Exercise therapy  is one of the treatment After Spinal Shock

Spinal shock is to spinal cord injuries as fevers are to infections. Spinal shock is merely a symptom of an underlying problem, not a disease itself. Spinal shock is not typically dangerous, and other symptoms of SCI are far more likely to cause serious, lasting physiological issues.

Consequently, treatment for spinal shock centers around treating the spinal cord injury as a whole. In the immediate aftermath of a spinal cord injury, treatment may include:

  • Surgery to remove bone fragments or items lodged in the spinal cord
  • Spinal fusion surgery.
  • Various brain and spinal cord imaging tests, as well as functional tests such as assessments of reflexes, cognition, and motor skills.
  • Antibiotics to treat or prevent infections.
  • Assisted respiration.
  • Planning for release to a rehabilitation facility.
  • Mental health counseling.

Spinal cord injuries vary greatly from person to person, and can change in response to physical therapy. Moreover, it’s difficult to predict the prognosis until swelling diminishes. Thus the early days of treatment center around stabilization, future planning, and adjustment to the shock of an SCI.

Long-Term Prognosis After Spinal Shock

Spinal shock follows a predictable, stereotypical patterns, and no specific treatment is necessary. The presence of spinal shock, however, suggests a serious spinal cord injury -- though the severity of the spinal shock is not a good gauge for either the severity of or the prognosis for the spinal cord injury.

Spinal cord injuries tend to change over time. The more severely compressed the spinal cord is, the less likely full recovery will be. And if the spinal cord is severed, full recovery is extremely unlikely. The location of the injury is also a good indicator of prognosis. The lower the injury is, the less severe the mobility and other impairments will be.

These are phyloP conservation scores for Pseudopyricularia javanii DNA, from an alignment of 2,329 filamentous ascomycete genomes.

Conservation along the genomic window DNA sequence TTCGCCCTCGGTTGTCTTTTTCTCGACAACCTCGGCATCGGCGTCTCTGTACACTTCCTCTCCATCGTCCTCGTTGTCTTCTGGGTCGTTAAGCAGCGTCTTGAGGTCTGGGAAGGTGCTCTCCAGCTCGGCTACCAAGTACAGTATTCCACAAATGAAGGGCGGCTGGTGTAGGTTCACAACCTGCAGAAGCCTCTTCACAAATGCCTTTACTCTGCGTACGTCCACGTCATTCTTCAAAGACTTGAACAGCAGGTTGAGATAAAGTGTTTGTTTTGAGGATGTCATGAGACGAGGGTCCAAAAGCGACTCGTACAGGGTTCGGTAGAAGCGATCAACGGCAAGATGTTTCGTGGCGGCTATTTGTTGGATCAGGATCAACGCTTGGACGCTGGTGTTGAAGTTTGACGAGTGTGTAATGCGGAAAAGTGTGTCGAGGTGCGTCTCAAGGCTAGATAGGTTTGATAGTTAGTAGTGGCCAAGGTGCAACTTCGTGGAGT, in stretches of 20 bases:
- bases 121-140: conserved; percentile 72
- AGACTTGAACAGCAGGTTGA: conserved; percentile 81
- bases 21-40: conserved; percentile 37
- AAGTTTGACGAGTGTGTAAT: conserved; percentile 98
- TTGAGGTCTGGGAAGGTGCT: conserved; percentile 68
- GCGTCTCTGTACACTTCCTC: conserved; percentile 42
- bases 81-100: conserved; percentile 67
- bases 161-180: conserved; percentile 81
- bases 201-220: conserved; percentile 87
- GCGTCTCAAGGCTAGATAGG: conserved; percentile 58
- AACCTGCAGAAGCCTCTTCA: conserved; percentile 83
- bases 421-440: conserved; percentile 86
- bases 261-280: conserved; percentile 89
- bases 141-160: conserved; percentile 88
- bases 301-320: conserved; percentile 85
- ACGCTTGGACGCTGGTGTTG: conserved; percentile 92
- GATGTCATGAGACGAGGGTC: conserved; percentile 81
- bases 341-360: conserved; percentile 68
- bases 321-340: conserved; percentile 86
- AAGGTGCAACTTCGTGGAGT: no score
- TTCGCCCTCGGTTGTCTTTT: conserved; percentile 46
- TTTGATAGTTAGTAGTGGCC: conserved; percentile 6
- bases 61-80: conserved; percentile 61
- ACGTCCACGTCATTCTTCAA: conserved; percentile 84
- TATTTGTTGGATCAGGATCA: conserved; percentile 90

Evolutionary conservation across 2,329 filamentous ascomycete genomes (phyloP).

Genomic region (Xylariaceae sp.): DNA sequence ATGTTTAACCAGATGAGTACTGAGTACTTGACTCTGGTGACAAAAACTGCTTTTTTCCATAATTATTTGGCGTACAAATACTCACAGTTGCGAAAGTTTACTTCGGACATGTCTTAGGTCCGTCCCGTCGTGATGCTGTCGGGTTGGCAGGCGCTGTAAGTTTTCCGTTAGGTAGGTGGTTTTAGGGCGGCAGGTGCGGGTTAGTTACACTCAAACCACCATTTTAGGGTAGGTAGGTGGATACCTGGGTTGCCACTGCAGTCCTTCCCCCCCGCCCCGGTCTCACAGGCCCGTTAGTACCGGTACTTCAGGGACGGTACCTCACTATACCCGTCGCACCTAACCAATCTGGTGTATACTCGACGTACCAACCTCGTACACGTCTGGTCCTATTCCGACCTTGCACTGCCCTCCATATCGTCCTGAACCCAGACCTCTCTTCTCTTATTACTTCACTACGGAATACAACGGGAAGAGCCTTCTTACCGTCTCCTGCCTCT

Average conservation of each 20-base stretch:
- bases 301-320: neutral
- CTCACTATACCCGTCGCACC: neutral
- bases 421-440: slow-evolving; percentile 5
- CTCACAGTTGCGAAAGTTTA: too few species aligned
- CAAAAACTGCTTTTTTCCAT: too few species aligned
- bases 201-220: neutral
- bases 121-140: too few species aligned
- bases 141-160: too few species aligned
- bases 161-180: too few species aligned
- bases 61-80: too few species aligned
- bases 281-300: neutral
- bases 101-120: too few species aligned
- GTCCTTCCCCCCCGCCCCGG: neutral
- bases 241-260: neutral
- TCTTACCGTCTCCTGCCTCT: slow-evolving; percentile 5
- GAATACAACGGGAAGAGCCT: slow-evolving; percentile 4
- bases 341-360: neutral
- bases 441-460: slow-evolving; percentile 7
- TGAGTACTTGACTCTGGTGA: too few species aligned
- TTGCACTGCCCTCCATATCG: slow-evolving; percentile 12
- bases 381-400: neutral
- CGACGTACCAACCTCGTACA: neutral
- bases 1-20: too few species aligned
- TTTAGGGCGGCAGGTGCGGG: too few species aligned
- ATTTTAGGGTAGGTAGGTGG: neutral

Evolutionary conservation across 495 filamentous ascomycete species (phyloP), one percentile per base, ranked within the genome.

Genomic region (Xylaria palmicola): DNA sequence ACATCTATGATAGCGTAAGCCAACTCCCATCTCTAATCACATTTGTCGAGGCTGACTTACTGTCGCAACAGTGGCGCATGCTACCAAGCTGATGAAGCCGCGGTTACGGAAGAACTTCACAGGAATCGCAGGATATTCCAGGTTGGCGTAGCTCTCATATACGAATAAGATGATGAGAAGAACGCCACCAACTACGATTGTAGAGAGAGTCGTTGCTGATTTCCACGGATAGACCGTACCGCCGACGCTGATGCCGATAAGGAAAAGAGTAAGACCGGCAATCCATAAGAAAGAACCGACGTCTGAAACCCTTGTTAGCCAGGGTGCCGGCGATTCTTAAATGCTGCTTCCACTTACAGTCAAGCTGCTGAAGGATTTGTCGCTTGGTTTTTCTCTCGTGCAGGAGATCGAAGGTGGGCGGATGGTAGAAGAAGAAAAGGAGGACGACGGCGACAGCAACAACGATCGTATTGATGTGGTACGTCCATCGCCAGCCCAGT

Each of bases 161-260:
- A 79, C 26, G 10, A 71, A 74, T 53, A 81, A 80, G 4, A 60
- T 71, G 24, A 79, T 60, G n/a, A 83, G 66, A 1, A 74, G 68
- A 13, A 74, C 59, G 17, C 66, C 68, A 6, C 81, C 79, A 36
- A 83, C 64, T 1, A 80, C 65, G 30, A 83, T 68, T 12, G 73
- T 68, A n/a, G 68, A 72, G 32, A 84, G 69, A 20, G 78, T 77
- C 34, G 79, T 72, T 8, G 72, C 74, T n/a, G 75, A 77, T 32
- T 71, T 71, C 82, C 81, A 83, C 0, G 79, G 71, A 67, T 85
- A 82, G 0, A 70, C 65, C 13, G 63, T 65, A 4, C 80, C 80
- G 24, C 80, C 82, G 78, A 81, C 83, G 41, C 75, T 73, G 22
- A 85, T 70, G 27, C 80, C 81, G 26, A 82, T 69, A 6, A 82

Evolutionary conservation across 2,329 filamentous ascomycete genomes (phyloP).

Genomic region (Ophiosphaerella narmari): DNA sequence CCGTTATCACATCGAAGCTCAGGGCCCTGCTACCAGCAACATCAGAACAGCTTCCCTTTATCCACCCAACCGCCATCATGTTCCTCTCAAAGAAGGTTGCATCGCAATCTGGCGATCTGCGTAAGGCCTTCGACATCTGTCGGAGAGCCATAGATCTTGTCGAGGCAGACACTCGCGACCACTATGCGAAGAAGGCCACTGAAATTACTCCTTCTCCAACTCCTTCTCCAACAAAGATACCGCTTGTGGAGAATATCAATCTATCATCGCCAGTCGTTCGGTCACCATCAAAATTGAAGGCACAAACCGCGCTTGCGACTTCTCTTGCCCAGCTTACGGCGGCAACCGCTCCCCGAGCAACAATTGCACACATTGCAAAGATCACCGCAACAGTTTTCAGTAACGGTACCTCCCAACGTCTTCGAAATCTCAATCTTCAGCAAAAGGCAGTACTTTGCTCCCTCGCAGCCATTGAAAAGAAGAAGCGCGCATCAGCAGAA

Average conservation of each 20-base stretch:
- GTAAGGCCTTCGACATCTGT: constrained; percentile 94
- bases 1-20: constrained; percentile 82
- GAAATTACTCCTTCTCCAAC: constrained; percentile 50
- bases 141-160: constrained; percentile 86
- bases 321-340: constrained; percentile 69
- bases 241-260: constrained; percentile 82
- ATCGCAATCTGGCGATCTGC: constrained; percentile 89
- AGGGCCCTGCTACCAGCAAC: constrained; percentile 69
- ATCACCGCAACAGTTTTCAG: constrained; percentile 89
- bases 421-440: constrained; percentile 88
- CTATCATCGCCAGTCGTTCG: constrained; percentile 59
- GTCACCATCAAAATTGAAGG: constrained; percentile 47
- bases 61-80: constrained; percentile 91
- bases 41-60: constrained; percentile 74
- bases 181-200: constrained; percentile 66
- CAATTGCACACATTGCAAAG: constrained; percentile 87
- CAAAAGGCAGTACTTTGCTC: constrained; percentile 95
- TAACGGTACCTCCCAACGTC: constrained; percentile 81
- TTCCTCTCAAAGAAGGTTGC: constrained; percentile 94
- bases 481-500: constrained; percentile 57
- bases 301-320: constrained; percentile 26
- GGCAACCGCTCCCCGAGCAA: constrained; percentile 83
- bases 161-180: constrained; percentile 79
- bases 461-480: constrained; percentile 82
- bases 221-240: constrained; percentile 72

Some people experience a spontaneous recovery after a spinal shock and spinal cord injury. But for most, recovery is directly related to treatment. Long-term treatments for spinal cord injury-related spinal shock include:

  • Physical and occupational therapy to help you regain functioning. Therapy acts as a training regimen that helps your body work around its injuries. In some cases, physical therapy can encourage the development of new neurons.
  • Medications such as painkillers, antidepressants, or antibiotics.
  • Exercise therapy to strengthen the muscles and maintain a healthy body weight.
  • Support groups to help you learn from others’ experiences and access helpful resources.
  • Psychotherapy to help you develop coping skills for managing your injury and the new life it necessitates.
  • Family education about spinal cord injuries.
  • Supportive technologies such as an artificial respirator or wheelchair.
  • In-home health aides.

The spinal shock you experience immediately following a spinal cord injury often accompanies psychological shock, trauma, and anxiety. But just as spinal shock disappears, so too does the sense of hopelessness that typically accompanies a spinal cord injury. A normal, happy life is still possible.

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Zawn Villines

Written by Zawn Villines

Zawn Villines is a writer specializing in health and legal journalism. Raised by a lawyer and lobbyist who advocated for spinal cord injury survivors, she is a lifelong advocate for spinal injury victims and their loved ones. You can connect with Zawn on Google+ below.